What Does Jay Bruce's Return Mean for the New York Mets?
Is the Hot Stove finally starting to get toasty?
Reports indicate the New York Mets have agreed to sign outfielder Jay Bruce to a three-year, $39 million contract, marking a return to New York after being dealt away at the trade deadline to the Cleveland Indians last July.
Bruce had an outstanding power season in 2017, hitting .254/.324/.508 with 36 homers and 102 RBI in 617 plate appearances. The 2.7 fWAR he posted as also his highest mark since 2013 (4.2 fWAR). Those 36 dingers were tied for 14th-most in baseball, and his 102 RBI were tied for 17th. He also showed better discipline at the plate, walking in 9.2% of his plate appearances. That was much better than his rate of 7.5% in 2016, and it was his highest since 2012, where he finished with a 9.8% walk rate.
Bruce has played 10 seasons in the majors, so it's easy to forget he's still just 31 years old. He had been playing on a bad knee from 2014-16, which may be why his collective fWAR during those seasons was 0.3. Over the last two years, he's posted a weighted runs created (wRC+) of 115 (tied for 13th among qualified outfielders) and an OPS of .824 (13th) while tallying 69 home runs, which is 4th among outfielders and 10th overall.
And the Mets got him at an average annual value of just $13 million over three years to play corner outfield, a position at which he performed better in last season defensively than in previous seasons. Defensive metrics can be shaky, but he saved 6 runs on defense in 2017, compared to costing his team 11 runs the year before.
Bruce should see continued success at the plate if he can keep his fly-ball rate up -- his 46.7% mark in this department was his highest since 2011. When coupled with a home-run-to-fly-ball rate of 18.5%, it's easy to see how Bruce hit 36 jacks last season.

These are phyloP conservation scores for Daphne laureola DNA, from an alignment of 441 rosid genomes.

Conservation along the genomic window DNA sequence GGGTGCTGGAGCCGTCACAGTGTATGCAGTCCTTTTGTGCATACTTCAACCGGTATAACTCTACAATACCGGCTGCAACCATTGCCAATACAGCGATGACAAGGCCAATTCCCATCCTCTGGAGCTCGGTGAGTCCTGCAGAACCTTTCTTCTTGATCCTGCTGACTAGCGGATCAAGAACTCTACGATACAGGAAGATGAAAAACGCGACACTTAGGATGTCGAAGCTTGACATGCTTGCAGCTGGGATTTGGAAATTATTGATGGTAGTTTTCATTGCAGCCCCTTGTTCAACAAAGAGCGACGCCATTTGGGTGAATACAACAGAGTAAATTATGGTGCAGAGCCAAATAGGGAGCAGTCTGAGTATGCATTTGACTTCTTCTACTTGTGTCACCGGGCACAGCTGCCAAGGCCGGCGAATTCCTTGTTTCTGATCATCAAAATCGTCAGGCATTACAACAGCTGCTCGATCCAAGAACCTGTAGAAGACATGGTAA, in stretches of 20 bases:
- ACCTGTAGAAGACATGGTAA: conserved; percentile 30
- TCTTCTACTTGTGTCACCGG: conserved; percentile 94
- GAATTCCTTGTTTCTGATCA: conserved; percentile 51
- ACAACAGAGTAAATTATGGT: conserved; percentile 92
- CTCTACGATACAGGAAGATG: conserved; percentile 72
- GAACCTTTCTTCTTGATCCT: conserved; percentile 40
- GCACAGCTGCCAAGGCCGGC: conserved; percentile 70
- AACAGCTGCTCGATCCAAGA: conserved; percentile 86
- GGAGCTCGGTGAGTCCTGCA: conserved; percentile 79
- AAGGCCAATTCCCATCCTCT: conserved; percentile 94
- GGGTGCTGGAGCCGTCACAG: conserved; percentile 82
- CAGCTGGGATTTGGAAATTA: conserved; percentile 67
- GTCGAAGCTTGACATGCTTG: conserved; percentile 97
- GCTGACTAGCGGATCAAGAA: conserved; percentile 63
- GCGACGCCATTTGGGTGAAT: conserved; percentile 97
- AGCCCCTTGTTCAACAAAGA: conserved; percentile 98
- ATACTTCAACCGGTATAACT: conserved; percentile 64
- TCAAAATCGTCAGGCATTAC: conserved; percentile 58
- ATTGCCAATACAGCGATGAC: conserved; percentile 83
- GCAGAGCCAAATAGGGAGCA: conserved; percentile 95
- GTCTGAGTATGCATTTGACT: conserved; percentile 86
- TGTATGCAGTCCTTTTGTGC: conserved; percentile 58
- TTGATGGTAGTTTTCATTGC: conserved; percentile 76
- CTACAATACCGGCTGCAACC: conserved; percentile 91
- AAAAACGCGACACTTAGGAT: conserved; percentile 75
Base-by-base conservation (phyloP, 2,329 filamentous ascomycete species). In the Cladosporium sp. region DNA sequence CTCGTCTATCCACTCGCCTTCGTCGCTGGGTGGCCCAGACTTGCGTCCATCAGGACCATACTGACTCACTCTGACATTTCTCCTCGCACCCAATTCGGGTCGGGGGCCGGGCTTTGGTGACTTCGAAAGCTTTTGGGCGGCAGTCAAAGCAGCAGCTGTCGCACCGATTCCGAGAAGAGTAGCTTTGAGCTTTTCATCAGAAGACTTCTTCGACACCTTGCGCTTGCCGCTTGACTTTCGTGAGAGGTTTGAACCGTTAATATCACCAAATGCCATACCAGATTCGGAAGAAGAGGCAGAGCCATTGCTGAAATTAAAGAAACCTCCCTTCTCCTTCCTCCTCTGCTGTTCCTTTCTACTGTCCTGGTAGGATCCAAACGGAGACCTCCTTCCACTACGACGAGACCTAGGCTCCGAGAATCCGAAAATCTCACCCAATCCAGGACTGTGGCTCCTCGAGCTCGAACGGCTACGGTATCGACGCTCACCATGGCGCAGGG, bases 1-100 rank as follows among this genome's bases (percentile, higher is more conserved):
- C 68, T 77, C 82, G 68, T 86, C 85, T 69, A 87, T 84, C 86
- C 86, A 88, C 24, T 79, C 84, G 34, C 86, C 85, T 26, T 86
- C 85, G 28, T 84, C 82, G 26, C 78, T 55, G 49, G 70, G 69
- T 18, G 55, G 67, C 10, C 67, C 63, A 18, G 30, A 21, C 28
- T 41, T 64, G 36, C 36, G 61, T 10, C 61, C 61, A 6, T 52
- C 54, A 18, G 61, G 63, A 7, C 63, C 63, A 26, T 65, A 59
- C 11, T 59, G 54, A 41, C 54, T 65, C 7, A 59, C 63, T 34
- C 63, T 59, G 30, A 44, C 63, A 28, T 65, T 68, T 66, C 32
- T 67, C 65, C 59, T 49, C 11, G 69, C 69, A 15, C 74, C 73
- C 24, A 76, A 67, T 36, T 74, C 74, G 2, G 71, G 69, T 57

His return to the Mets creates an interesting outfield situation for New York. Bruce will play right field, with Yoenis Cespedes the incumbent in left. And while Michael Conforto may not be ready to start the season as he recovers from a separated shoulder he suffered last August, he will rejoin the team at some point this year. So, someone will have to play out of position, and it'll probably be Conforto getting time in center field.
That's not a great defensive unit, and one could argue Lorenzo Cain's combination of offense and defense would have been a better fit, but he'll likely cost a lot more in terms of dollars. For now, defensive whiz Juan Lagares or youngster Brandon Nimmo will see time in center until Conforto comes back.
Bruce does help lengthen a Mets lineup that will be without a few key contributors from last year. Conforto is likely to start the season on the disabled, and Lucas Duda, Jose Reyes and Neil Walker are all free agents. Highly-rated prospect Dominic Smith is expected to take over for Duda at first, and Wilmer Flores is currently projected to take Walker's spot at second, with Amed Rosario the new shortstop and Asdrubal Cabrera as the everyday third baseman. Last year, those four players combined to hit 45 home runs. Duda, Reyes, Walker and Conforto hit 69.
It would seem as if Bruce did pretty well to get this deal considering how many power hitters are still on the market. J.D. Martinez, Eric Hosmer, Mike Moustakas, Carlos Gonzalez, Logan Morrison and others are still available in free agency and would provide a team with plenty of pop. Also, Bruce will cost the Mets about $29 million less than what the Philadelphia Phillies paid for Carlos Santana (three years and $60 million). Bruce's 69 home runs are 12 more than Santana's 57 over the last two seasons, although Santana has him in on-base percentage (.365 to .317), wRC+ (125 to 115) and multiple other categories.
Santana is also a superior defender and is a switch-hitter who doesn't possess the same kind of lefty-righty split issues that plague Bruce -- he has a carer .824 OPS against righties and a .712 OPS against lefties, while Santana's splits are much more even (.808 against righties, .815 against lefties). Those differences account for the discrepancy in their contract amounts.
If last year was any indication, Bruce's defense in right field is good enough that he won't be a liability to his pitchers, and his power production is still one of the best in the game. He's not a perfect player, and the signing does leave the Mets with some question marks in center once everyone is back healthy. It's also fair to wonder if New York wouldn't have been better served addressing their lack of punch in the infield.
Nevertheless, Bruce is still a good player, and should help this Mets lineup maintain some of its power presence in 2018.